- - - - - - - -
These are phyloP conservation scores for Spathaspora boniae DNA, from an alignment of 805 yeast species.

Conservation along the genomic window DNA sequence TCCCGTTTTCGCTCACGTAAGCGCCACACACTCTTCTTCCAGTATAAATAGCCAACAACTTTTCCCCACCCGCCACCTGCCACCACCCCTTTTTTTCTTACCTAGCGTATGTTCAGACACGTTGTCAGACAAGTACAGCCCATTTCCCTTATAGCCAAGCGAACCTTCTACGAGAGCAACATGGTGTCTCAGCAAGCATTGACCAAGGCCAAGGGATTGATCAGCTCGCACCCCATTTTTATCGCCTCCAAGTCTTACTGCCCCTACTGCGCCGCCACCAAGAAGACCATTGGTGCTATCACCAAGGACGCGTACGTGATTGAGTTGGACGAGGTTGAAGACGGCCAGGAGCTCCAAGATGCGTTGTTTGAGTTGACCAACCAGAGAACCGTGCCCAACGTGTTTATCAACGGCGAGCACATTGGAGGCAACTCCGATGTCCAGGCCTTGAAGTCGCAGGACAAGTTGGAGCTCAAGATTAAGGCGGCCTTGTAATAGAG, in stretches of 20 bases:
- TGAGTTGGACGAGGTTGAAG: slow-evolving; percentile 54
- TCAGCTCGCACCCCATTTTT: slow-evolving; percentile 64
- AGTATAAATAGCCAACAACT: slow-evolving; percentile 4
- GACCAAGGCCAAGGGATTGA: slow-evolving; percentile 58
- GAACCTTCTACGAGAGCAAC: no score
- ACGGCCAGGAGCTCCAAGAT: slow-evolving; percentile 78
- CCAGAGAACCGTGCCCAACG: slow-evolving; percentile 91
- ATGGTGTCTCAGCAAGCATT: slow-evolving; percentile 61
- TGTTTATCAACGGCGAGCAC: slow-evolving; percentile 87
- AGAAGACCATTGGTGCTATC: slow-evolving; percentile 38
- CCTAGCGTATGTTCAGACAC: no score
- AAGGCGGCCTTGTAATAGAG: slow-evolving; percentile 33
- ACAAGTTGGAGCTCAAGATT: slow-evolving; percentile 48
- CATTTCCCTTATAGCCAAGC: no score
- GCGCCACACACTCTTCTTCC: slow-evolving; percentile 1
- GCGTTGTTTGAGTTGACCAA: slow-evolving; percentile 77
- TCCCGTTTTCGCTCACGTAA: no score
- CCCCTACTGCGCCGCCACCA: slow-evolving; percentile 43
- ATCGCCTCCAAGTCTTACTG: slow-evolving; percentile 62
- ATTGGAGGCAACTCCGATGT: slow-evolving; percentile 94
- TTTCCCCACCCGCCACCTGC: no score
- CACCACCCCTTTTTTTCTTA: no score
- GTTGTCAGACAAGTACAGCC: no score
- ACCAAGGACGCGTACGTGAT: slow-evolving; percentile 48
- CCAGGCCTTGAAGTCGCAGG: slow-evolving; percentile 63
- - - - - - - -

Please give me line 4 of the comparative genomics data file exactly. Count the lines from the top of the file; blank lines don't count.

- TCAGCTCGCACCCCATTTTT: slow-evolving; percentile 64